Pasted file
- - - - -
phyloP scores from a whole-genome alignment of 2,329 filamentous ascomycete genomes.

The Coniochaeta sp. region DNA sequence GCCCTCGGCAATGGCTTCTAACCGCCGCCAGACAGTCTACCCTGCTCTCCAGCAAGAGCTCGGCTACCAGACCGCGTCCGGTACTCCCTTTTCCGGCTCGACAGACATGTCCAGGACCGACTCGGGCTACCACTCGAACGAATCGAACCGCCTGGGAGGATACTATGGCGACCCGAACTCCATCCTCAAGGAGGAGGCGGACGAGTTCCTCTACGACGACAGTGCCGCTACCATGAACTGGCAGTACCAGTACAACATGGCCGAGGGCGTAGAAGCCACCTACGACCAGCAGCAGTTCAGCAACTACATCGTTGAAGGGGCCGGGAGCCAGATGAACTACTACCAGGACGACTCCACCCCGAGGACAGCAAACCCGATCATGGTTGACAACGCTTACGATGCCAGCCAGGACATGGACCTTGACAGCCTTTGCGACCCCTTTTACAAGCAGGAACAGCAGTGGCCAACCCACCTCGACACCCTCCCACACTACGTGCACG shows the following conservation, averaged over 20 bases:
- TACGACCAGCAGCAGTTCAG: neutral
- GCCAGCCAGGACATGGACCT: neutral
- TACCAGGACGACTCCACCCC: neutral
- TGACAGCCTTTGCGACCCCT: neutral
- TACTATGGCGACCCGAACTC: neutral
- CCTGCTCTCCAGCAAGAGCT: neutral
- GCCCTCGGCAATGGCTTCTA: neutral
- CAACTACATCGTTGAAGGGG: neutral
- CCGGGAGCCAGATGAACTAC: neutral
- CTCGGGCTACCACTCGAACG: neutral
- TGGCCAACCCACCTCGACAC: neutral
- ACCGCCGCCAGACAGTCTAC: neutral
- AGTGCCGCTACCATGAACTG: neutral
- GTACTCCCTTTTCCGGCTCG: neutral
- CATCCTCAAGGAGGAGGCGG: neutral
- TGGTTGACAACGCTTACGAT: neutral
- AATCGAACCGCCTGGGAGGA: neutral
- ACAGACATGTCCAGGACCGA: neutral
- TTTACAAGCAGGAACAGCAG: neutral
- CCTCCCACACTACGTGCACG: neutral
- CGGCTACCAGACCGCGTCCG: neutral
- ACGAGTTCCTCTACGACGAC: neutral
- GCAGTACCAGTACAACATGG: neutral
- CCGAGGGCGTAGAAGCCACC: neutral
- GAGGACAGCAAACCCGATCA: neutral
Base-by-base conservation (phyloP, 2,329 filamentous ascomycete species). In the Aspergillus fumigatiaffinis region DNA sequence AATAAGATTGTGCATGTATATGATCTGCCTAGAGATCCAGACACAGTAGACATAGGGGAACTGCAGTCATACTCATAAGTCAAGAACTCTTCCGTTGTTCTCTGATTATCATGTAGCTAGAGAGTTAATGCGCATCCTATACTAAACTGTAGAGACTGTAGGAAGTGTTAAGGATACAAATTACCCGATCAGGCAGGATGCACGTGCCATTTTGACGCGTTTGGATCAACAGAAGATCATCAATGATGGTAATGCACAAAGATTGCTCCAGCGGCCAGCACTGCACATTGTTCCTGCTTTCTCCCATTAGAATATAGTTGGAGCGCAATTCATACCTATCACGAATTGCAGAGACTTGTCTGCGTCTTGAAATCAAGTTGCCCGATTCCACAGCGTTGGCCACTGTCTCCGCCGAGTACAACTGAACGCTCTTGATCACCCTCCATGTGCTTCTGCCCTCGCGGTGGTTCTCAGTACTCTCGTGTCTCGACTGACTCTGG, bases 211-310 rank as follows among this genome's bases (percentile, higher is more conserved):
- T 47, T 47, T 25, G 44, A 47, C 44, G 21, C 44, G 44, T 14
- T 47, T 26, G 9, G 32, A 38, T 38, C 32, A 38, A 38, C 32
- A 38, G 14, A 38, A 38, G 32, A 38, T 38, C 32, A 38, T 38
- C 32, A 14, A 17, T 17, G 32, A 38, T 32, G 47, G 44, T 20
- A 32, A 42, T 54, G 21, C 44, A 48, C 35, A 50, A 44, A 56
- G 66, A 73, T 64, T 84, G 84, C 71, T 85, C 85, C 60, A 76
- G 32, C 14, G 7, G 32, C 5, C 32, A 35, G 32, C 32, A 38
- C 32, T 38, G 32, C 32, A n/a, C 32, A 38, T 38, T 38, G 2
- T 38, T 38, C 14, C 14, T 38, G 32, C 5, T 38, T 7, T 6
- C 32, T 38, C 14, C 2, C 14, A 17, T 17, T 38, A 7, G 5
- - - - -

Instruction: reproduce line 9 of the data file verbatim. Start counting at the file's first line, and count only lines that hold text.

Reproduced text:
- GCCCTCGGCAATGGCTTCTA: neutral